How to support your favourite authors without breaking the bank

Photo by Yiqun Tang on Unsplash
Photo by Yiqun Tang on Unsplash

In case you somehow missed it, comic/book Twitter was ablaze on Friday with the news that Marvel fired Chuck Wendig in a rather unceremonious and contentious fashion. (Wendig recaps the news here.) A lot of readers were justifiably upset and angry. Myself among them.

As a result, I ended up buying Wendig’s book on writing, Damn Fine Story: Mastering the Tools of a Powerful Narrative. I’ve been meaning to read it for a while—especially with a major fiction project coming up as I wrap up “The Rose and Honey Soul” and I move on to devoting writing time fully to The Thousand Shattered Gods—and it seemed as good a time as ever to finally follow through. No surprise, Damn Fine Story is… damn fine. Anyone who reads Wendig’s blog, Terrible Minds, knows his sublime ability to to provide writing advice with a narrative voice that’s at once funny, cutting, and insightful. He’s got the uncanny ability to turn writing advice into page-turning material. (More on that later, when I post my full impressions of the book.)

Wanting to go further, I took to Twitter and crowed about Damn Fine Story, imploring others to go out and buy it (or one of his other books) in a show of support. But this raised a point: the cheapest version of the book (Kindle/Nook) is $10. That’s not a nominal amount, especially for readers on a budget. Buying books is expensive—going out of your way to buy books as a show of support for an author even more-so, and not everyone can shell out cash on a whim to support an author. Luckily, it’s 2018 and (despite the year’s… other issues) there are a lot of ways to support the things we love without spending a dime.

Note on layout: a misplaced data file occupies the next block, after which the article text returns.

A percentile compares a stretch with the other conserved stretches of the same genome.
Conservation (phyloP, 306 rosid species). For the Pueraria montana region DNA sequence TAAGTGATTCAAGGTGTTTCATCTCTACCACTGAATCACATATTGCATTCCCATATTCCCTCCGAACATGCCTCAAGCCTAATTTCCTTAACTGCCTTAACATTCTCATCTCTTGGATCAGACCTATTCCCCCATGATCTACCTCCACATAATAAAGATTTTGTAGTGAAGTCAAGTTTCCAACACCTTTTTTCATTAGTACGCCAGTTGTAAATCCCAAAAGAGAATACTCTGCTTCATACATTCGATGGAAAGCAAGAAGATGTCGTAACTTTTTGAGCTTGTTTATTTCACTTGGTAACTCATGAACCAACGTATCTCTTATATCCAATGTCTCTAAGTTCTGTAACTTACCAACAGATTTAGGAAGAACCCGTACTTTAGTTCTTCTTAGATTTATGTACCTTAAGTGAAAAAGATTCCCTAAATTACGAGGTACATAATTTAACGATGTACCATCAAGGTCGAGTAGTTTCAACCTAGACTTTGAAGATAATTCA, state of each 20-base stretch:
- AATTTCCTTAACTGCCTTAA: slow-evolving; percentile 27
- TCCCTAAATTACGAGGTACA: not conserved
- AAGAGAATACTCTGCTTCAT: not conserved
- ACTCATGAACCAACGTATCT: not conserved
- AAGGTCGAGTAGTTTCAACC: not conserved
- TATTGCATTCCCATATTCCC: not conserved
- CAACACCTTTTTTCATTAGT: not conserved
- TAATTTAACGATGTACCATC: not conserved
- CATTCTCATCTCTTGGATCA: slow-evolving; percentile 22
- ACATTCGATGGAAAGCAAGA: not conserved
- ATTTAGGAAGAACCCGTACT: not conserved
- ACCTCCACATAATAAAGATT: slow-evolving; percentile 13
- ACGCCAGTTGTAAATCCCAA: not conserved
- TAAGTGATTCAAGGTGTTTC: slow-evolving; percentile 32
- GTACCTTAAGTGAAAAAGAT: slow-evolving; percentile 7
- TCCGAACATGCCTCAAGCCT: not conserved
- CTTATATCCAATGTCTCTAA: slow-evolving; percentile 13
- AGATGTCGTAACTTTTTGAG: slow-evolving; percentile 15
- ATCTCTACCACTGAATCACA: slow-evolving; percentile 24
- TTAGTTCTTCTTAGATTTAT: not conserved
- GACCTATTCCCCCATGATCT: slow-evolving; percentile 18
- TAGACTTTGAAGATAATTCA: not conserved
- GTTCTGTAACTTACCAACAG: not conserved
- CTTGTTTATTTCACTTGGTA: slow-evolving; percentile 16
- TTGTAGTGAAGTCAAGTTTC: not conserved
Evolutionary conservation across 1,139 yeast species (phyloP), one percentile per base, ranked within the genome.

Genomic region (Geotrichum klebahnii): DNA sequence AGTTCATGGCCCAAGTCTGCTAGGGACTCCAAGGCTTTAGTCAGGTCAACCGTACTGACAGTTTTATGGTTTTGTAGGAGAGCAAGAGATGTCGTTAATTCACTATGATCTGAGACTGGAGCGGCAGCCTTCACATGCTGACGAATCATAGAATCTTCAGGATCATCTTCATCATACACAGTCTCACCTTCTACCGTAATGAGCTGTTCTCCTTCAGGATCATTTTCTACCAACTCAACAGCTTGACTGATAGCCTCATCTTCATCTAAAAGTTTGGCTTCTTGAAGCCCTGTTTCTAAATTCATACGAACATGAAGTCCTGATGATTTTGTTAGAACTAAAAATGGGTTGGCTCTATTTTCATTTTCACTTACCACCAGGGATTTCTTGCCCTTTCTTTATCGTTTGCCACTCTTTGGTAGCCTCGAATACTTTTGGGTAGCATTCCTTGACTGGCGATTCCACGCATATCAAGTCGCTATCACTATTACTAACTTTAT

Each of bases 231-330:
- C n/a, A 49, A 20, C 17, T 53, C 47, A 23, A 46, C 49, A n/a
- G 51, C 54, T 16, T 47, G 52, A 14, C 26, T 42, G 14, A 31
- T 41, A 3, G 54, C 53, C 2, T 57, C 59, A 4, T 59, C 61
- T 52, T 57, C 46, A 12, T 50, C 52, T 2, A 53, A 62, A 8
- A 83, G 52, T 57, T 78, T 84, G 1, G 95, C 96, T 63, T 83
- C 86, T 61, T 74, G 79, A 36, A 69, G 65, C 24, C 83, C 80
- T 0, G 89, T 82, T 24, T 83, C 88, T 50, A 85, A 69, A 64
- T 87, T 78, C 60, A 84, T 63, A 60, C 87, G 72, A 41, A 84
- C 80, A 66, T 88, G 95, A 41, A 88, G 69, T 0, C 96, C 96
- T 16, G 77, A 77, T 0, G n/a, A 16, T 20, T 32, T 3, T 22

So, I wanted to use this place to discuss all the various ways readers can support their favourite authors while reading on a budget. Let’s explore.

Totally Free

These methods’ll cost you zilch. Not even the lint in your pocket, or the moths that flutter out of your wallet.

Review their books online

Online reviews are huge for authors. They sell books. They help convince publishers to pick up their next book. They help authors appear more prominently on book selling sites. Etc. You’ve read it, you’ve loved it, and now you’re totally free to encourage other readers on Barnes & Noble, Goodreads, Kobo, and Indigo to read it, too. It doesn’t have to be a long, expansive review. Something short, concise, and positive is all you need.

Use your local library

Get a load of this—did you know there are places you can go and read books for… free? Like, totally free. Some of them are big buildings with a ton of books. Some of them live on the street corners in residential neighbourhoods behind glass-paned doors, accompanied by a sign with a little ditty encouraging you to “Take a book, leave a book.”

They’re called libraries, and they’re AMAZING.

Borrowing books is awesome, but don’t forget that you can also request your library bring in books they don’t have. This’ll net the author a sale, while also allowing you (and future savvy readers) a chance to read it without breaking the bank.